Apathy for sports
Hockey on the other hand has descended in a state of chaos in the country. So much so that it has been destroyed at an institutional level.
In last 10 years, Hockey India has cast aside coaches like flies from Chai. From a time in recent past when hockey would fill up stadiums and make people sit around radio sets to the time when nobody knows who the current captain of team is, hockey has come a long way south. It all came to a head when the International Olympics Commission disqualified the body in 2008 on corruption charges. Eventually, its head K. P. S. Gill was forced to quit. Gill ran the association like a tyrant. He was blamed for destroying the very fabric of the sport that was once the soul of this nation.
When astro turf was introduced, our administrators was busy calling it a conspiracy instead of preparing and giving a champion team the tools to further their skills. But in just 3 quick decades, Hockey was relegated to fighting for survival. We have had a few highs off late; but Hockey needs more. India needs more!
Athletics by far suffers the most amongst all the sports. The worst decision came this year. In 2017, the Athletics Federation of India took decision which were against the interests of the country itself. It stopped qualified athlete PU Chitra from attending 2017 World Championships in Athletics. Other smaller sports like gymnastics do not even get their due recognition. Basketball Federation of India is Split in two factions along with Gymnastics federation Of India which too is split in Two factions. Indian Ice hockey team had to rely on Crowd Funding on twitter just to enter a competition. For a mere Rs. 12 Lakhs!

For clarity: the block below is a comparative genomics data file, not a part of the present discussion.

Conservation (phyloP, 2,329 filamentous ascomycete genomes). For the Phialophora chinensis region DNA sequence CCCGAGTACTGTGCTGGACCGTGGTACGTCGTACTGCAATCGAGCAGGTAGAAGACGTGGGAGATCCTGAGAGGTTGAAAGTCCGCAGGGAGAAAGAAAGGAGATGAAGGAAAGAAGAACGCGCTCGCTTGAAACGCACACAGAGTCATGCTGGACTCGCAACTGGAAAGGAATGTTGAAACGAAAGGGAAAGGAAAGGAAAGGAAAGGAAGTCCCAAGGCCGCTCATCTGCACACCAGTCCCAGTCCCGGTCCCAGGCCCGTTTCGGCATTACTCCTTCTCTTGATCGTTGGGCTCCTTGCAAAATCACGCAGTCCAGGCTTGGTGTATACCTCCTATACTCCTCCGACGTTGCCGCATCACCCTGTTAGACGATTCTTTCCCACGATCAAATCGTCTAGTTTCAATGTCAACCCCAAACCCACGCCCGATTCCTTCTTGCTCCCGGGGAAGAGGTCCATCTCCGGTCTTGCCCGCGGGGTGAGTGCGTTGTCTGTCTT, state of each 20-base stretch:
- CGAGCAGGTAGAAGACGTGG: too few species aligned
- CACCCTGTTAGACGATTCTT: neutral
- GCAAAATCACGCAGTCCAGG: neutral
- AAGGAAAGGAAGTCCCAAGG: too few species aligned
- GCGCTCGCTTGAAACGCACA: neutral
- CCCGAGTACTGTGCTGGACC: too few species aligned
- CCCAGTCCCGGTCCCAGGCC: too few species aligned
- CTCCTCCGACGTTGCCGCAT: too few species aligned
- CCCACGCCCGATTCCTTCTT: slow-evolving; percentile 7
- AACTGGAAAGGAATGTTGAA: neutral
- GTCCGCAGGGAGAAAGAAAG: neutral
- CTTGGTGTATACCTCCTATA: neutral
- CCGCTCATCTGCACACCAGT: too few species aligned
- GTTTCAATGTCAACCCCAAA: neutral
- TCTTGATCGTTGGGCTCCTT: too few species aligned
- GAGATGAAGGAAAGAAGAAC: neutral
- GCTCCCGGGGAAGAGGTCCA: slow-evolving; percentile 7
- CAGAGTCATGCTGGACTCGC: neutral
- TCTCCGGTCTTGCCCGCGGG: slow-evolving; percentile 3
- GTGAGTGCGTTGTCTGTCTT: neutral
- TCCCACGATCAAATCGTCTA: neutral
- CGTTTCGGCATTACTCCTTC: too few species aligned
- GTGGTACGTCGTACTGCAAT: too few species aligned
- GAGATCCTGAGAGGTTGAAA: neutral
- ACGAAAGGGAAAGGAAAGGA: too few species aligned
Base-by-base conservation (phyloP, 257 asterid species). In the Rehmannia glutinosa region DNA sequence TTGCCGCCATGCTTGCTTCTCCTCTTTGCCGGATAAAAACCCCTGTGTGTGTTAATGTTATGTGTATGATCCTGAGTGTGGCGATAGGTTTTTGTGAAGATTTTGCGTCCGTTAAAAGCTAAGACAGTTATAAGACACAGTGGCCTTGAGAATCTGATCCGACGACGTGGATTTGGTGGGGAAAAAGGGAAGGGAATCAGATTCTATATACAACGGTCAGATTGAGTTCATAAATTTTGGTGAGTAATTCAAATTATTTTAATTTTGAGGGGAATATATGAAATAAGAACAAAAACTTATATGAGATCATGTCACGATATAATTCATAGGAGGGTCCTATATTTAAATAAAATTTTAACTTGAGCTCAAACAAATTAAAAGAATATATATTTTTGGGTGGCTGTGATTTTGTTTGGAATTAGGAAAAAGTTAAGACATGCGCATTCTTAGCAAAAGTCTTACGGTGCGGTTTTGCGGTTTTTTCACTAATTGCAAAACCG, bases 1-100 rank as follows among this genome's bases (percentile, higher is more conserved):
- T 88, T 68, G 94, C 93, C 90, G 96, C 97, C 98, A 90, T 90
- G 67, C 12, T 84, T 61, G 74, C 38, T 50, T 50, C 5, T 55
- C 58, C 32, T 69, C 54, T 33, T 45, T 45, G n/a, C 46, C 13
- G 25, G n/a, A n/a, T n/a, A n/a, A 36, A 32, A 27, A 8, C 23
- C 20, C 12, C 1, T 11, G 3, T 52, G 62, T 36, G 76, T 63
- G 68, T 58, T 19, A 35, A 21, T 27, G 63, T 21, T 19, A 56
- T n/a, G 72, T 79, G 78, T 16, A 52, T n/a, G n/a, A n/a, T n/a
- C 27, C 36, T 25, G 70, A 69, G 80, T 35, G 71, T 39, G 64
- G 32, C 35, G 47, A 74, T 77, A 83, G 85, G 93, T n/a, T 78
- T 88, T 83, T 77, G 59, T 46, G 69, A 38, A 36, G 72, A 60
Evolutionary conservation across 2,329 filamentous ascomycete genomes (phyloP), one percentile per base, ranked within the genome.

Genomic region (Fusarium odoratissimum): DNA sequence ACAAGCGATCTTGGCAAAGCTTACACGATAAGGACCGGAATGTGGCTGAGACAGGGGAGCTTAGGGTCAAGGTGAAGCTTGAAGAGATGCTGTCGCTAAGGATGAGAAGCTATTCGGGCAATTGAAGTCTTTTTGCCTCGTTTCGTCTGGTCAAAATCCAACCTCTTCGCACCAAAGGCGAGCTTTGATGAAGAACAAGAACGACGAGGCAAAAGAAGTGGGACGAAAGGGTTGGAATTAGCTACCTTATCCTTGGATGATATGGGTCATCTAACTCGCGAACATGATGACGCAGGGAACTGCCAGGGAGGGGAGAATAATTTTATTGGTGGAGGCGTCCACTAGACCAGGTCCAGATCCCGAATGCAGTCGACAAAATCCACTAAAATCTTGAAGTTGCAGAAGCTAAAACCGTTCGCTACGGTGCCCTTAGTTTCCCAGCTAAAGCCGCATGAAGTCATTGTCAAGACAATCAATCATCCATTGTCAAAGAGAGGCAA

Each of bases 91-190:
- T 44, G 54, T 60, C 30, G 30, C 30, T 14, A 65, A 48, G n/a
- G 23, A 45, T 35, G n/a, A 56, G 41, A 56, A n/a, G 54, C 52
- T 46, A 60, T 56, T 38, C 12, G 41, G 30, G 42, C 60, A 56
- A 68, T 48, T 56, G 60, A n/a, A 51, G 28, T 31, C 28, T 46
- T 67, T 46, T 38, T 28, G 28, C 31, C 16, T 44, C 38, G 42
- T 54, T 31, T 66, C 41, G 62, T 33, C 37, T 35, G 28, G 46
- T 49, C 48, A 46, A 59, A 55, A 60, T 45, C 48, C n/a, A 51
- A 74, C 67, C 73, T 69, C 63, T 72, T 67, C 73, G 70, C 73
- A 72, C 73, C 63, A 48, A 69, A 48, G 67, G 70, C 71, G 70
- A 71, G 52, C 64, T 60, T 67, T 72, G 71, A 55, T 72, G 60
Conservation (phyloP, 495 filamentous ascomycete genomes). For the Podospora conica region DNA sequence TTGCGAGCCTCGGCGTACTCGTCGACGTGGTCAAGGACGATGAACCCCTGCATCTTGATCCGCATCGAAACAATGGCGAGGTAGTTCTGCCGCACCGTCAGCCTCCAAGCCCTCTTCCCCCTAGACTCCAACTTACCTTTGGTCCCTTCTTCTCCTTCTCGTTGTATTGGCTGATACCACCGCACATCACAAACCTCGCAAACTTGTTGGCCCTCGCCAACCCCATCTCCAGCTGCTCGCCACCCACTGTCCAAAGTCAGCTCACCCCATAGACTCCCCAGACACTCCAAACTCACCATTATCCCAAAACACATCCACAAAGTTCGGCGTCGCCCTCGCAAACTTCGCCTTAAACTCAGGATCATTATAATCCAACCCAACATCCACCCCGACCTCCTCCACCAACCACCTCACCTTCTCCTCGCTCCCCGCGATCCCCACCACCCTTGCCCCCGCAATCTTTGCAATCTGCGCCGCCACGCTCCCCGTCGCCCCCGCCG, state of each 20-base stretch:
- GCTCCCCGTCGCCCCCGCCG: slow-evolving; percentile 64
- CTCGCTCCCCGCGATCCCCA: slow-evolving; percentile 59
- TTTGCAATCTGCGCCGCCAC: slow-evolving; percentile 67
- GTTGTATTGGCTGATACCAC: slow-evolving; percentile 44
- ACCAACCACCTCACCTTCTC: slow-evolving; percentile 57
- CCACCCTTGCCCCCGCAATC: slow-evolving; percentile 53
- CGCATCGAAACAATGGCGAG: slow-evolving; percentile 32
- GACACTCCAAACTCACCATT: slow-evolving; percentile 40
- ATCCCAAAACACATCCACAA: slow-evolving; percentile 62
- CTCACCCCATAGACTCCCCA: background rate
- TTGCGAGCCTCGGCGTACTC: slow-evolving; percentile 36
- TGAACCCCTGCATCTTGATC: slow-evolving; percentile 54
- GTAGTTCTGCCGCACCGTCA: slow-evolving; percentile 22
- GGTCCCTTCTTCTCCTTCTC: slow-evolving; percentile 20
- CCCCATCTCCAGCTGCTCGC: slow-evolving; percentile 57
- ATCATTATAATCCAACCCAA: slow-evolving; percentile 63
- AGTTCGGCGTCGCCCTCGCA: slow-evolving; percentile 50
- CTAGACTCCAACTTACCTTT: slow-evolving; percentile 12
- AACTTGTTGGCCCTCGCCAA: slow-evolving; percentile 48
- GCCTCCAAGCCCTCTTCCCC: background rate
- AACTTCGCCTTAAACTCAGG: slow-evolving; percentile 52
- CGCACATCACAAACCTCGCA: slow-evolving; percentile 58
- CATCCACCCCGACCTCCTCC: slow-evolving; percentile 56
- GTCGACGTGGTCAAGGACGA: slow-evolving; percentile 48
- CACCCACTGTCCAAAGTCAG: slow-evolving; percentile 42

Just for 12 lac rupees @icehockeyindia is suffering, with no options left we are crowdfunding, Please donate & RT ! https://t.co/1TFkkQxJmu
— Bhaiyyaji (@bhaiyyajispeaks) April 16, 2017
Is Cricket any different?
This kind of step-motherly behaviour on the part of the sporting authorities seems to be afflicting every sport except for Cricket.
Or so it seems.
The Board for Cricket Control in India is considered to be suffering from the same problem but from another perspective. Money pouring from all sides has not increased the level of infrastructure for the sport. The number of playable all-weather stadiums are still very few. It is definitely a sad state for a country that claims Cricket to be is its newfound religion. In addition to infrastructure, the leadership seems to be in shambles too. From the head of BCCI to selectors of national team, corruption has spread like a rot. There have been countless Match Fixing and betting rings that have come out in the open. Cricketers have been found guilty and punished but what about the administrators?